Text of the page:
Mixed Data on Consumer Credit

By at 9 August, 2019, 8:37 am

by Raymond J. Keating-

According to the latest consumer credit report from the Federal Reserve, revolving credit (mainly credit cards) declined in June at a seasonally-adjusted, annual rate of 0.1 percent. Overall consumer credit grew by 4.3 percent, with a 5.8 percent increase in nonrevolving credit (which includes “motor vehicle loans and all other loans not included in revolving credit, such as loans for mobile homes, education, boats, trailers, or vacations”).

For the second quarter 2019, consumer credit grew by 4.9 percent, with revolving credit up 5.3 percent and nonrevolving rising by 4.8 percent.

In terms of the state of the consumer, it pays to keep an eye on consumer credit in general – and in this case, the coming movement in revolving credit after the June decline – to gauge confidence. Surveys of consumer confidence are helpful, but the actual data is what matters in the end. That includes the personal consumption expenditures in GDP data, and items like retail sales and consumer credit.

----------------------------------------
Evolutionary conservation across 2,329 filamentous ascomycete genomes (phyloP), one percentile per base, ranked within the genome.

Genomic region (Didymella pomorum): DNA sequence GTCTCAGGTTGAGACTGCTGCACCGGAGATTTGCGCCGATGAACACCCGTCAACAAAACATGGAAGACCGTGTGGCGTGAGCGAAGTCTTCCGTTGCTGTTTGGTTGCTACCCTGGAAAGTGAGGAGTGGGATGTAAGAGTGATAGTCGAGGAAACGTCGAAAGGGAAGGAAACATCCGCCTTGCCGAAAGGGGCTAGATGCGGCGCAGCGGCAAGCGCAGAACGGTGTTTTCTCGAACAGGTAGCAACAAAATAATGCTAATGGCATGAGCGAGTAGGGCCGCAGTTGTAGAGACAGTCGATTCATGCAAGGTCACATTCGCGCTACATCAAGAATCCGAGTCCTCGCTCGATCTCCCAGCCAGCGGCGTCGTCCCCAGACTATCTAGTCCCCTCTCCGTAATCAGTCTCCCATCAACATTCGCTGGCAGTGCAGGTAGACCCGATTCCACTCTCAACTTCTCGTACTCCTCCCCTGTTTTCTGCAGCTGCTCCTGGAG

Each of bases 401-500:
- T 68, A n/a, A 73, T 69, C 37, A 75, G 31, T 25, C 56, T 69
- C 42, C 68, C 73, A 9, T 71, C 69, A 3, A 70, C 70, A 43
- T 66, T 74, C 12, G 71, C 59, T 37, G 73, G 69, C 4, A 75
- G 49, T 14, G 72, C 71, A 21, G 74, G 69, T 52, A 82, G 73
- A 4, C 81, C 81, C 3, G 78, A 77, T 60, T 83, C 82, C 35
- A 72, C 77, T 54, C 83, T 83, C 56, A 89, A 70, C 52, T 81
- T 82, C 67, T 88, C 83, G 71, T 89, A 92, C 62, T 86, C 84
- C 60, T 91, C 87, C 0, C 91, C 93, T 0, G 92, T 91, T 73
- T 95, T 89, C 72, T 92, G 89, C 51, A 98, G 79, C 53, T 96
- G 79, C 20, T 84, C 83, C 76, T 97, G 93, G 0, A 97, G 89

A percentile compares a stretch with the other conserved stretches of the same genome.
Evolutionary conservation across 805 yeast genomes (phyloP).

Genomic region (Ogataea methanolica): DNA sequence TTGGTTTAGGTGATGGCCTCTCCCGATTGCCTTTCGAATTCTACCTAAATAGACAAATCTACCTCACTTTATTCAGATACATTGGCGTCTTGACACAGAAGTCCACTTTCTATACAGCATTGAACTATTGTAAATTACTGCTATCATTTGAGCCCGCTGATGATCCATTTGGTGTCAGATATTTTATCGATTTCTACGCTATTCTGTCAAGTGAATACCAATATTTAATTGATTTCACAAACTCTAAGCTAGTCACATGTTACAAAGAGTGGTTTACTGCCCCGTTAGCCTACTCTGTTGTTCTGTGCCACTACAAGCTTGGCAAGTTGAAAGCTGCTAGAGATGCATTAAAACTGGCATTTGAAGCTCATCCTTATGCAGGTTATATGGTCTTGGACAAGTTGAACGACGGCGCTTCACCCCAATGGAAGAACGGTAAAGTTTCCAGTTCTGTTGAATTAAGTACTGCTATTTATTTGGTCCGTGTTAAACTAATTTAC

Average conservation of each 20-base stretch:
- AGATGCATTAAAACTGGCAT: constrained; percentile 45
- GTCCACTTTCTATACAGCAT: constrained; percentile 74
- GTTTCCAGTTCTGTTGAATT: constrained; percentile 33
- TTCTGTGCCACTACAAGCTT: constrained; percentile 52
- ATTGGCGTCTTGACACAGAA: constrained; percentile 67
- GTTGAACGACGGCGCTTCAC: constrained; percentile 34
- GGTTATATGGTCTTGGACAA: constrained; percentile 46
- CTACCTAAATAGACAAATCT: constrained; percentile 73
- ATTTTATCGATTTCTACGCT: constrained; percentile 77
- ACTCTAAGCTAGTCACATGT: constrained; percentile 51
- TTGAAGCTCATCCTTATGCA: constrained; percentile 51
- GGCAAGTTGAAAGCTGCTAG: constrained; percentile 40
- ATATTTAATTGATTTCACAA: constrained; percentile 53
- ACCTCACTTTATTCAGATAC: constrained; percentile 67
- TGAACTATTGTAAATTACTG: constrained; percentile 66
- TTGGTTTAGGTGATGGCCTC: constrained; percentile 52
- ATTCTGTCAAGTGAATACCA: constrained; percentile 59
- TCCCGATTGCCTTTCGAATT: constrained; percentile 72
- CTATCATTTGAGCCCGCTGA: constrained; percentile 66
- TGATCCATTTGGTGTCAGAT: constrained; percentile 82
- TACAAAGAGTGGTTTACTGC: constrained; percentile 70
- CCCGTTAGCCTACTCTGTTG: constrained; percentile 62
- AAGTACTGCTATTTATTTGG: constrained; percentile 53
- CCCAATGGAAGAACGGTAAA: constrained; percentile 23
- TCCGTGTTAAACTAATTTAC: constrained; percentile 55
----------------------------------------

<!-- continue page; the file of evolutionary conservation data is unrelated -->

In the latest GDP data, it’s interesting to note that real personal consumption expenditures actually increased by 4.3 percent in the second quarter – the fastest growth rate since the fourth quarter 2017 – while real GDP growth slowed from 3.1 percent in the first quarter 2019 to 2.1 percent in the second quarter 2019. The problem in the second quarter GDP data were declines in business investment and in exports.

The latest retail sales numbers also point to a pick-up among consumers in recent months after a poor performance form August 2018 to February 2019.

Given that consumers are followers – largely taking their cues from what’s happening in terms of business investment and growth, and the general economy – the recent poor data on investment and trade are troubling. Meanwhile, working in the opposite, positive direction have been solid employment numbers.

In a middling economy – growing at less than 3 percent – the data are going to often be conflicting, as some aspects of the economy point to solid growth, and others to sluggishness and questions. But central to growth are business investment and trade, and trouble on that front – largely due to protectionist trade measures and threats from President Trump – warrants close attention. Consumers again will be taking note, and acting accordingly.

Raymond J. Keating is chief economist for the Small Business & Entrepreneurship Council.


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